Looking at the big picture months after the general elections that proclaimed General Prayut Chan-o-cha as the new prime minister of Thailand, we can see positive growth trends in the country’s real estate sector.
Here’s a rundown of these trends and their respective implications:
Thailand finally conducted its long-awaited general elections after four years of military coup d’etat. There is a better political atmosphere which may help mega public projects, specifically new train routes and stations, take off with ease throughout 2019 and the years thereafter.
There were talks of a likely property bubble. But with the government back on its feet and now capable of focusing on pending issues, they can carry out new business activities that can attract property investors. The arrival of investors, both foreign and local, we can expect a healthy competition and more diversity in the property sector.
While pensioners, expats and older professionals are the usual buyers of real estate in Thailand, there is also a growing trend of millennial homebuyers. These are young people born between 1980 and 2000 with sufficient sources of income. Changes in the family structure of Thailand have partly contributed to this trend. Older millennials with savings or a stable job are looking to invest in real estate or buy their first residence, as though harvesting the fruits of their labour.
Real estate companies, developers, investors and property owners should understand the needs of this group of people. They belong to the digital age, prioritise quality, and are big on work-life balance. Accessibility is of prime importance for them, so they are likely to choose apartments or condo units that are within walking distance to and from public transits.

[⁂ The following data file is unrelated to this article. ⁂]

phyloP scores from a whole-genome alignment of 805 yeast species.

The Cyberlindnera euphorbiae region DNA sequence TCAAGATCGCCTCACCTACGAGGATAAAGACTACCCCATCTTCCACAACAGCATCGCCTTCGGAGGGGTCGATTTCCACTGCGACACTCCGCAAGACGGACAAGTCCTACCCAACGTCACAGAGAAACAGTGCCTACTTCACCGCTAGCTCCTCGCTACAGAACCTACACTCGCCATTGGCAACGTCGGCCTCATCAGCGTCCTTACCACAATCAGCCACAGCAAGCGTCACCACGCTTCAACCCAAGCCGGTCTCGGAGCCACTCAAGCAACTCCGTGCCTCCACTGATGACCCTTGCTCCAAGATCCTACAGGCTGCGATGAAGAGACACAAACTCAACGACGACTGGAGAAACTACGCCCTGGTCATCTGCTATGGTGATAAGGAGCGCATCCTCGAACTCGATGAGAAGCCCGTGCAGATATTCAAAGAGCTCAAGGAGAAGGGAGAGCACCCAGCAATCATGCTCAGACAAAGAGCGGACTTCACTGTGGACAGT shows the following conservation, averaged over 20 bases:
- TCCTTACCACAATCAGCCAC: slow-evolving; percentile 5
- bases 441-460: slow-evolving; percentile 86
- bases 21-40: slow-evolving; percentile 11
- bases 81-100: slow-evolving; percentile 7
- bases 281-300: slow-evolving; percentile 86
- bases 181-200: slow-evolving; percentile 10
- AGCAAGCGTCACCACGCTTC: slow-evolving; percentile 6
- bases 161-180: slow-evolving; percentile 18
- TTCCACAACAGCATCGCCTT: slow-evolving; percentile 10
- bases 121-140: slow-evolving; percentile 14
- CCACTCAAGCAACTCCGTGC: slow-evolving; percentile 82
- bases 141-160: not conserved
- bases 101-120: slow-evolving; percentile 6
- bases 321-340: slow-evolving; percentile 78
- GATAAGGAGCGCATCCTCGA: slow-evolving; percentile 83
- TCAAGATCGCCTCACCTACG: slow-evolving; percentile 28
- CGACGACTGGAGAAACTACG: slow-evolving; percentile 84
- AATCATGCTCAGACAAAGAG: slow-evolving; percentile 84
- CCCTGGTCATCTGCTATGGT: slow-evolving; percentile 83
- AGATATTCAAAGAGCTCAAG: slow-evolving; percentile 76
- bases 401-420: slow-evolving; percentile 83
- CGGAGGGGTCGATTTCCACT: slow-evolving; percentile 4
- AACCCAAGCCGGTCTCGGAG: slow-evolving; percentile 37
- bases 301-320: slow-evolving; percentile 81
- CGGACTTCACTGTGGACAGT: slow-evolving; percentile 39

If you are to market your Thailand property online, make sure to choose vivid and eye-catching pictures of your home or unit. The younger generation is very visual and things like colours and symmetry appeal to their better judgment.
Real estate prices in many neighbourhoods in Bangkok have greatly increased over the past seven years. Fuelled by competition and decreasing land plots, along with excess properties from the years prior and new LTV policies, home prices may stabilise but subject to strict and highly regulated conditions.
While second and third home buyers may feel less secure with the new mortgage rules, investors will find this situation in their favour. As prices move at a steady pace, they can see their investment turning into real demands. The real estate sector may see better capital gains and rental revenues.
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Photo credits: Walkerssk c/o Pixabay.